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An 'Ebenezer' for the generations: Winningkoff school, community memorialized in marker dedication
Collin County Historical Commission Chairman Paula Ross, right, invites former Lucas City Councilman John Hoetzel to read the marker's inscription Saturday following its unveiling. 'I'm still impressed with the wisdom of the farmers out here,' Hoetzel said. 'Boy, you couldn't fool a farmer. I mean, they had good common sense. I think that's what made our country.' - Monique Oaks/Staff photo
Just a few miles east of Allen now stands a marker that tells the story of several families, a school, a chapel, two doctors, two stores and a blacksmith shop - all part of a once-thriving farming community that now lies mostly submerged under Lake Lavon.
During a dedication ceremony Saturday at the original site of the Winningkoff School and Blythe Chapel, a small gathering of people celebrated the unveiling of the Winningkoff Historical Marker. Some of those present at the ceremony shared surnames inscribed in the marker's text, as well as the legacy of settlers who put a high priority on education even as they worked the land.
"Among the family names at Winningkoff were: Gant, Moore, Hindsley, Knight, McMillen, Enloe, Heifner, Petway, Norman, Christian, Rolfe, Smith, Campbell, Morrow and Snider," the marker's inscription reads, in part. It further explains that A.J. Winningkoff gave two acres of his own land to the county for use as a school, and Dr. Ellsworth S. Blythe gave an acre near the school for the church - thus making the Winningkoff-Blythe Chapel connection.
"Schooling was important enough that even though these struggling farm families were barely getting by, they provided land, materials, labor, and scraped together the tuition that it cost - because schools were not free, public schools as we see today," said Debbie Fisher, Lucas city councilmember.
The school closed in 1949. Doris Smith Gant Moore - who taught grades 1-6 in 1945 at the two-room Winningkoff School - was in attendance Saturday. She decided after a few months that teaching "wasn't my thing," however, and she went on to pursue various jobs in retail. "I really loved selling," she said.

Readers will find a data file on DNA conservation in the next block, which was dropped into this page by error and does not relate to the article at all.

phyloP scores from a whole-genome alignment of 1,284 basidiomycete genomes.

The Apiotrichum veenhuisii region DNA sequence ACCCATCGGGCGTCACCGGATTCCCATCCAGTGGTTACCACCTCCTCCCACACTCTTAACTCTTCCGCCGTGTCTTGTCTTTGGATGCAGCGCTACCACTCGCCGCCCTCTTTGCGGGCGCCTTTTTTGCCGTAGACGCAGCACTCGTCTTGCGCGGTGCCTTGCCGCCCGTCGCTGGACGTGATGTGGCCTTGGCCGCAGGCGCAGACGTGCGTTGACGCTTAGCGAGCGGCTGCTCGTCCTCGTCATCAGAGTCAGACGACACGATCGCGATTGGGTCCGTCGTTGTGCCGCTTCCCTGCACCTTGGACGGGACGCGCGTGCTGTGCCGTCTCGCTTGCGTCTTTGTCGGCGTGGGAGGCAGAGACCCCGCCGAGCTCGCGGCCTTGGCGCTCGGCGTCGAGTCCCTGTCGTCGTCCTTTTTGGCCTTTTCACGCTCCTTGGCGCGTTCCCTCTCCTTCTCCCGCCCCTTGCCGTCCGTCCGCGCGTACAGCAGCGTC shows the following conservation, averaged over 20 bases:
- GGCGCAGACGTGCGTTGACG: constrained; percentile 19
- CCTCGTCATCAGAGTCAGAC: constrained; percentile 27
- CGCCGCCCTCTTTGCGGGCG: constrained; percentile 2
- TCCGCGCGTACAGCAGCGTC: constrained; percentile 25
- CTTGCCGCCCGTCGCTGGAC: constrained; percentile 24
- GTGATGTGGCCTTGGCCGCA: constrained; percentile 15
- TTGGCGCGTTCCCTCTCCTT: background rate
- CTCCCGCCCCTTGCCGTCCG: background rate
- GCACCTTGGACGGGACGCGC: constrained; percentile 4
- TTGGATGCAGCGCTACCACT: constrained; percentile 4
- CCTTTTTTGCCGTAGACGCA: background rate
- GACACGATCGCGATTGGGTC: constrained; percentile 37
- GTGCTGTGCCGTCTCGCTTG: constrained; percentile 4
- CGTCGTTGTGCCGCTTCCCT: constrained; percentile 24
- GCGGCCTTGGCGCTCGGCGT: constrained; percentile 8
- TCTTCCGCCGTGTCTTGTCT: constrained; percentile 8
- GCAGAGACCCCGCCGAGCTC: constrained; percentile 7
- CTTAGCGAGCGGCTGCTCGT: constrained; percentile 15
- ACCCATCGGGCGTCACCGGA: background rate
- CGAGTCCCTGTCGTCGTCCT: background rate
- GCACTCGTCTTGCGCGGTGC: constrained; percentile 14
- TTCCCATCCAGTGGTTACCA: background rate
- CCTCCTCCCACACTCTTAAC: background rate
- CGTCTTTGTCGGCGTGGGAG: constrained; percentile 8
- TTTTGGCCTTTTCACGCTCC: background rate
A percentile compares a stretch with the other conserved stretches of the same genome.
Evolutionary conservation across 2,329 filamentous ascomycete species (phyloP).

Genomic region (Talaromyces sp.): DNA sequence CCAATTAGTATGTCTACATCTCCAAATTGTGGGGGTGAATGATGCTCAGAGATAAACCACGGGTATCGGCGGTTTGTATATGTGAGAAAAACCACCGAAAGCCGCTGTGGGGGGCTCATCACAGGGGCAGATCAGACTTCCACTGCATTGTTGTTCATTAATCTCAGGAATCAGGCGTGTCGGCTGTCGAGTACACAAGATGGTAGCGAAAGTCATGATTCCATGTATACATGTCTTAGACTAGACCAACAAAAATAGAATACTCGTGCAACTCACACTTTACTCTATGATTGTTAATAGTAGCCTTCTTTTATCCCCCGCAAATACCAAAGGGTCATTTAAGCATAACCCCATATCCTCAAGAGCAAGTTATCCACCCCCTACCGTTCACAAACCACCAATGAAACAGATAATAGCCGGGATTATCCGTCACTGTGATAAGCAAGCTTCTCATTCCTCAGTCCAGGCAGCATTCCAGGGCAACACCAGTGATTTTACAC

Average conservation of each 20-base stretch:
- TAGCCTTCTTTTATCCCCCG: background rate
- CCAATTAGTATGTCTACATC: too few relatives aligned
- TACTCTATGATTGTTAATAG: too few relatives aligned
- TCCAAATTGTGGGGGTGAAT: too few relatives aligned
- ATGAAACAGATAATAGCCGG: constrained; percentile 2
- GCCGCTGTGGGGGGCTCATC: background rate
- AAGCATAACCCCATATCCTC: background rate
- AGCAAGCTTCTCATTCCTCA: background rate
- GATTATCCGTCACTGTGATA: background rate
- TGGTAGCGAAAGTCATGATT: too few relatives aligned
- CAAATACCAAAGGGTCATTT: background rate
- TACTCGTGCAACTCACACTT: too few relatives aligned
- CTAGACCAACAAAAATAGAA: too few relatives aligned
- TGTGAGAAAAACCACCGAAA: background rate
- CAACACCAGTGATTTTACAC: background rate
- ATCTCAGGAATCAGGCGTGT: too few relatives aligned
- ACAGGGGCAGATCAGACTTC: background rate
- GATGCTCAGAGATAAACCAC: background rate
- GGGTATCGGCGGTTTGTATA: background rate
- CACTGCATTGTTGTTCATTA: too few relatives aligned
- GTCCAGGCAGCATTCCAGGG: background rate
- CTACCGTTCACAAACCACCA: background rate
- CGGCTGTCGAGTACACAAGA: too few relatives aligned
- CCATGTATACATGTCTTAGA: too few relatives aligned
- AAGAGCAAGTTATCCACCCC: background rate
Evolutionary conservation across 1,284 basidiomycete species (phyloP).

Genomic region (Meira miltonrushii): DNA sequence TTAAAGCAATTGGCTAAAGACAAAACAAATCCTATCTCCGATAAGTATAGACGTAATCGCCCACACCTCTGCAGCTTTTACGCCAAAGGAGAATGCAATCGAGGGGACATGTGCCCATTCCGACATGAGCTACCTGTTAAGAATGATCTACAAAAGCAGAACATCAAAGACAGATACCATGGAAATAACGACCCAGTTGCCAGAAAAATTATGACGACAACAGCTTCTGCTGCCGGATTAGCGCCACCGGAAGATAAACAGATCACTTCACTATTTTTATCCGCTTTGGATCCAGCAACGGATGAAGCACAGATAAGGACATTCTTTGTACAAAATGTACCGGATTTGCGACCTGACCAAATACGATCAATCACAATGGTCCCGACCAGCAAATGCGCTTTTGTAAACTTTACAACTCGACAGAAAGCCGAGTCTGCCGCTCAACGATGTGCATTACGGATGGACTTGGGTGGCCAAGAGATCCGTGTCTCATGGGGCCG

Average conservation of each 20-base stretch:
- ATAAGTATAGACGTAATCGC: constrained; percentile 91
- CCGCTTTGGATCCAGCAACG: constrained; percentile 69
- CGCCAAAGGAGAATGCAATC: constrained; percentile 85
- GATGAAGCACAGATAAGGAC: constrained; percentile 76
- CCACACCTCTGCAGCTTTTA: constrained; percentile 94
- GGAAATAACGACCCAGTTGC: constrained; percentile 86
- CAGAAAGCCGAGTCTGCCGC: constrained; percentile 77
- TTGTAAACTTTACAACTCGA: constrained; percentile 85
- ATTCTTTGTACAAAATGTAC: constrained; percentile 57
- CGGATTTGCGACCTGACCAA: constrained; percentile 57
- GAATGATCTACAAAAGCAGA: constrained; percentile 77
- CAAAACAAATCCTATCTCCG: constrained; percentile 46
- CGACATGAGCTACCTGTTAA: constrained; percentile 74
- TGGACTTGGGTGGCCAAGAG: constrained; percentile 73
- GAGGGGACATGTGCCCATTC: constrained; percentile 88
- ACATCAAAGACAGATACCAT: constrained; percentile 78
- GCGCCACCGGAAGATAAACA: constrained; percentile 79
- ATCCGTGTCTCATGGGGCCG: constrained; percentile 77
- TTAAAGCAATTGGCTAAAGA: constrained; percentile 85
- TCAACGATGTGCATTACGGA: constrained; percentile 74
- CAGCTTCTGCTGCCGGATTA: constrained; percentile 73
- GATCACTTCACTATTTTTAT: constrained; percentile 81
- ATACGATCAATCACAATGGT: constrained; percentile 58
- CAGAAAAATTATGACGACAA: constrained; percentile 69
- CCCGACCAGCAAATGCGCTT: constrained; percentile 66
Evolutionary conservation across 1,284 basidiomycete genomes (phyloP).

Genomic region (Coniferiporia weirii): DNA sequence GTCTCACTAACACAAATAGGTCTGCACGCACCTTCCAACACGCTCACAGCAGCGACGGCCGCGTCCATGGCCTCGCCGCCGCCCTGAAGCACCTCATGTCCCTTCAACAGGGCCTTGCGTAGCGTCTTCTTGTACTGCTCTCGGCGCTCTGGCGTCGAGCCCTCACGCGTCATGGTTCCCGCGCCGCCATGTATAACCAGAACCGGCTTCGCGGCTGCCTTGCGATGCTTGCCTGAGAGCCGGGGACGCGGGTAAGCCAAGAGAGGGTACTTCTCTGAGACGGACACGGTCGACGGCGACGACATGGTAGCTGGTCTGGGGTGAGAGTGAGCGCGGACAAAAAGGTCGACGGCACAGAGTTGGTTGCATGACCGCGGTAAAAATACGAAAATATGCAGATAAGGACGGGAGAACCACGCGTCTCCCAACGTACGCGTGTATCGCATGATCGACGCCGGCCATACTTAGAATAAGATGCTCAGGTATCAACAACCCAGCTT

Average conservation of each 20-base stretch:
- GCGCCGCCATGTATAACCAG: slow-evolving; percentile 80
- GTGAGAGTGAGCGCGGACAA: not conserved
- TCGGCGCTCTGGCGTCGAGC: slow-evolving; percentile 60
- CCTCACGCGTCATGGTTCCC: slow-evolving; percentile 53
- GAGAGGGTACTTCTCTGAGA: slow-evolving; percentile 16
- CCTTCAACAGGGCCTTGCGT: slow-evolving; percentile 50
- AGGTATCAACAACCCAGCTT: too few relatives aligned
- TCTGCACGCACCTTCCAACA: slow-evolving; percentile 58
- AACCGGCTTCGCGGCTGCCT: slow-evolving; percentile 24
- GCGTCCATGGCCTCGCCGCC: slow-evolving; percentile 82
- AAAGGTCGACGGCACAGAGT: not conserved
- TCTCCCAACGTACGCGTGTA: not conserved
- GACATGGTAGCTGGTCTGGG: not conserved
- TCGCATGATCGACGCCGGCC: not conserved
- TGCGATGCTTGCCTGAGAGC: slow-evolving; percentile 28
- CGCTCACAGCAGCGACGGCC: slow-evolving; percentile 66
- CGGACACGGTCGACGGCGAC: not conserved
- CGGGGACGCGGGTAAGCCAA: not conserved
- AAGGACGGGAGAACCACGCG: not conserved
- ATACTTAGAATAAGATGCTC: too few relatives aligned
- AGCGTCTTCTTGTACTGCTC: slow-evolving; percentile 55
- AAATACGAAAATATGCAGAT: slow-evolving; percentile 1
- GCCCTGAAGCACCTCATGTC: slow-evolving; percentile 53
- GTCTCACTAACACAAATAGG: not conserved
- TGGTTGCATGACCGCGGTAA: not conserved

Janell Heifner King grew up a mile away from where the marker now stands.
"My mother is 95 now, and she still lives down there at the end of the road," King said. King's grandparents owned the grocery store just south of the school; they later sold it to B.A. "Curley" and Bessie Taylor, who owned the store while King was growing up.
"A little bit prior to my time, probably in the '30s and '40s, it really was a thriving community. You had all the farms, and all the people just doing, pitching in and helping each other out and doing all the farm stuff - the Little House on the Prairie-type stuff," King said. "It's great to see all the great houses and the people that have moved back in here.
"It's kind of hard to see all the farmland being covered with, you know, concrete and bricks and things," King said, "but we're glad to see that there is an interest in remembering what used to be here."
"In 1953, the dam forming Lake Lavon was completed," Fisher said. "While the purpose of the dam was to control flooding and prevent further erosion of farmland, ultimately, much of the former farming community of Winningkoff/Blythe Chapel now lies under Lake Lavon. But it's part of our Lucas history. And the placement of this marker helps ensure it will not be forgotten."
Collin County Historical Commission members Billie Rolf - King's cousin - and Linda Hess - who submitted the application - unveiled the marker. John Hoetzel, former city of Lucas councilman, later read the marker's inscription.